Epic Seven hits the brakes on the fun train once you get to its hero leveling and upgrade systems. Leveling demands extensive grinding, and you can take very few shortcuts to dodge this bullet. You also need to promote heroes to six stars to reach their maximum potential, which requires sacrificing five other five-star heroes. The game offers heroes designed for sacrifice, so you don’t need to burn through all your precious summons to obtain six-star ones. However, these sacrificial heroes mostly come in two, three, or four-star rarities, meaning you have to grind to promote them to five stars first.

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Leveling your hero isn’t enough; you need to equip them with gear too! Every character comes with six gear slots, and each piece of gear boasts a main stat and, depending on the gear’s rarity, up to four substats. Main stats cap out at a fixed value once you fully upgrade the piece, but substats can fluctuate wildly. Some substats significantly enhance your heroes, while others barely make a difference.

As you can imagine, you have to go through hundreds of pieces of gear to find equipment that will keep you competitive in higher-rank PvP. Getting this loot translates to hundreds if not thousands of runs through hunts — gear-grinding maps that’ll occupy most of your game time. Developer Super Creative tried to ease the grind over the years, but its “fixes” are often little more than convoluted workarounds with their own grinding requirements and have become something of a trademark of the game.

The game occasionally hands out gear with favorable substats that will suffice for most PvE content and lower ranks of PvP. Nonetheless, the repetitive loop of gear grinding overwhelmingly consumes the endgame and remains a real drain. Once I figured out the initial puzzle of optimizing a team for a hunt, my quest to obtain better gear led me to keep my phone running 24/7 with the game on auto-repeat. As you can imagine, this quickly killed not only my phone’s battery life, but also some of my interest in the game.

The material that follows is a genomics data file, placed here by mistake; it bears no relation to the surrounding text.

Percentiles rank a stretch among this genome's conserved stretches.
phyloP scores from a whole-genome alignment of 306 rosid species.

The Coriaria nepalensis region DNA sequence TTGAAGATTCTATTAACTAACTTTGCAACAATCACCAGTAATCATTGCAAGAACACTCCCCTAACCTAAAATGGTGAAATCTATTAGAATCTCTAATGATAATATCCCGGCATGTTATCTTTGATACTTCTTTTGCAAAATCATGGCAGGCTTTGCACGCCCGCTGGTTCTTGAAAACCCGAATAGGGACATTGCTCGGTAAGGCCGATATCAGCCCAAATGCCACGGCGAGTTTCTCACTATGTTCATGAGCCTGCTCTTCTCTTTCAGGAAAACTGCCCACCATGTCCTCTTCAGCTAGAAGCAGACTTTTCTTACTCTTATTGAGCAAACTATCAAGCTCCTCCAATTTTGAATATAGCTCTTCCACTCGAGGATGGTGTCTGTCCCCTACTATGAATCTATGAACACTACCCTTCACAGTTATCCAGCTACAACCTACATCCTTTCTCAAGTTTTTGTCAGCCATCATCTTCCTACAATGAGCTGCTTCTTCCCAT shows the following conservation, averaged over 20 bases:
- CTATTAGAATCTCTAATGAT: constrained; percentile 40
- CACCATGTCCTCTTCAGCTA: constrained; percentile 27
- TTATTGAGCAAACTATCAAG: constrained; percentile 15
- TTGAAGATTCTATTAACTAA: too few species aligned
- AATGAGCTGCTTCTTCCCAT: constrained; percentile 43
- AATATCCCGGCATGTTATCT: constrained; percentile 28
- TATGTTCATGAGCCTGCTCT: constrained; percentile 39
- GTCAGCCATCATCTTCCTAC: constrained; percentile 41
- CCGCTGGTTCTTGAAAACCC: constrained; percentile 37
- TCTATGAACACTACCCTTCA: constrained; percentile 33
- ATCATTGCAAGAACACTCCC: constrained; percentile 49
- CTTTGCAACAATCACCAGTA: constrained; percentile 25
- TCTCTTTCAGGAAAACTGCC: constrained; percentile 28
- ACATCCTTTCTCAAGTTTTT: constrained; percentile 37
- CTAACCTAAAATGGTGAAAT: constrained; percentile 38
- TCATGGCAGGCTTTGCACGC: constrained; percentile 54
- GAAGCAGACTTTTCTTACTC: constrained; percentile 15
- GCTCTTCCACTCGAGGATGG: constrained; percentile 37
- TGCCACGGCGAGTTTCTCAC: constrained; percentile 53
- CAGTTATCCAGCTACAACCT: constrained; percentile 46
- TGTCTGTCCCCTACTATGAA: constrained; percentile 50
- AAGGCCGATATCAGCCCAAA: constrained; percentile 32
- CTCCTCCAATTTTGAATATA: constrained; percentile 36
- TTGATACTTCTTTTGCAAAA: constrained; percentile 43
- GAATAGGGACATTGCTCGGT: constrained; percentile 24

The game’s striking visuals are far superior to those in typical mobile titles and help make up for some of its gameplay flaws. In-game character models resemble their splash art instead of simple chibi sprites, and character equipment screens are all animated. Higher-rarity heroes boast custom animations for their basic skills and over-the-top, immaculately choreographed cutscenes for their ultimate. While watching these cutscenes, I often felt like I was in the middle of the latest action shonen on Funimation. Developers usually reserve this level of detail for PC and console titles, but Super Creative pulled out all the stops for Epic Seven‘s graphics.

I would’ve deemedEpic Sevennothing short of a perfect mobile game ifit had come out a couple of years earlier while I was grinding legendary drops in Borderlands 2. In many respects, it’s the cream of the crop in the mobile market — especially when it comes to its aesthetics, combat, and fair monetization. But its design choices, such as the excessive grinding it puts you through late game, take away from the shine. Super Creative doesn’t alleviate this particular shortcoming by dancing around it with nearly every update. Though Epic Seven is worth a download, you’re going to have to try it for yourself to see if it’s worth the space on your phone.

Epic Seven Review | RPGFan (2024)